Ruby JSON Serialization sucks for Time objects

This is something to be very careful of if you need to transfer data between two ruby-based systems using JSON. If you serialize a Time object it will serialize as a string, this means on deserialization it stays as a string

Let me demonstrate:

test_data = {“time” => Time.now}

json = test_data.to_json

# the timestamp looks like this in json “Tue Sep 28 14:37:37 -0400 2010”

results = JSON.parse(json)

results[“time”].is_a?(Time) #false!!! its still a string!

This can cause real problems if used in a real system when timestamps are critical to application logic.

Solutions

1. require ‘json/add/core’

if you use the json-ruby gem, it comes with a set of object extensions, these extensions serialize Time objects in a different way allowing them to be re-cast back to proper time objects during deserialization.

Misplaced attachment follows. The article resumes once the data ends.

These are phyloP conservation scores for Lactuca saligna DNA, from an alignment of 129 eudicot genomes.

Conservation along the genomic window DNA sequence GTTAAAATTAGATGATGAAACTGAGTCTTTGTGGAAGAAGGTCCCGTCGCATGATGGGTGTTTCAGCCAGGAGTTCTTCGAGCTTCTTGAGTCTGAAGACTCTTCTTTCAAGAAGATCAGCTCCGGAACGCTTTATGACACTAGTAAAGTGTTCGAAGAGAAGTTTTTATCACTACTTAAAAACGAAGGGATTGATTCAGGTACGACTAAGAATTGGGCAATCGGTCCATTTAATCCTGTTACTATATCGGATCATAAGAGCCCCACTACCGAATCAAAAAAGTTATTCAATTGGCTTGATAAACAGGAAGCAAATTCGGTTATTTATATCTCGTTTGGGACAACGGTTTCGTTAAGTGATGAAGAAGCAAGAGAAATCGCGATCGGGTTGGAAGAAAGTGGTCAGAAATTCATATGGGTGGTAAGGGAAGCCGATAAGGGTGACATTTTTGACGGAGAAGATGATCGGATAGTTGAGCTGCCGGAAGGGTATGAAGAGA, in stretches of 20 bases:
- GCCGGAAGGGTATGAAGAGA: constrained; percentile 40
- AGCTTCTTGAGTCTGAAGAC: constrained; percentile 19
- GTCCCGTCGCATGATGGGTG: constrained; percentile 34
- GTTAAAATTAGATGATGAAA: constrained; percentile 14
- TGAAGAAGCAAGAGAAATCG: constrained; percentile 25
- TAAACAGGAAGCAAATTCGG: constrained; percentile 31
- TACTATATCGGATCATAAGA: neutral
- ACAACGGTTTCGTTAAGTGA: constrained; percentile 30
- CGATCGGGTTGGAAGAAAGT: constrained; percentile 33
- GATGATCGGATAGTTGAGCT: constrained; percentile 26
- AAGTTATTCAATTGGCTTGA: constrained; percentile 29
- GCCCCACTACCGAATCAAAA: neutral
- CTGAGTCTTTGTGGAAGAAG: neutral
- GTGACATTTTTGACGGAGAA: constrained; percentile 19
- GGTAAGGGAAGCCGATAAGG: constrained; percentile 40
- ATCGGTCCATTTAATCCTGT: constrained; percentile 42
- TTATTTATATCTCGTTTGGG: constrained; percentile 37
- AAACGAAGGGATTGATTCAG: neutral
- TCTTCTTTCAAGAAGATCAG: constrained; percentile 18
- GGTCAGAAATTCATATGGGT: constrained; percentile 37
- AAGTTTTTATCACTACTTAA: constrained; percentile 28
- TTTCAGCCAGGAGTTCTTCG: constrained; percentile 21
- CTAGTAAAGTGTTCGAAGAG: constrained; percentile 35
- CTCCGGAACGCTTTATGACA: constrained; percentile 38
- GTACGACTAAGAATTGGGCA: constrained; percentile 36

The negative to this is that you are producing very ruby-specific JSON, and you need to make sure you explicitly require these extensions whenever you want to serialize/deserialize which can be tricky.

Here is what a time object would look like using this:

”{"n":364019000,"json_class":"Time","s":1285689344}”

Not pretty.

2. Make time objects integers

This is the easiest and best solution for all involved. Just make them into unix timestamps by calling time.to_i. JSON deserializers in every language know how to parse integers, and unix timestamps are very easy to convert into a time object

Time.at(unix_timestamp)

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Matthew Rathbone

CEO of Beekeeper Data. British. Data Nerd. Lucky husband and father. More about me

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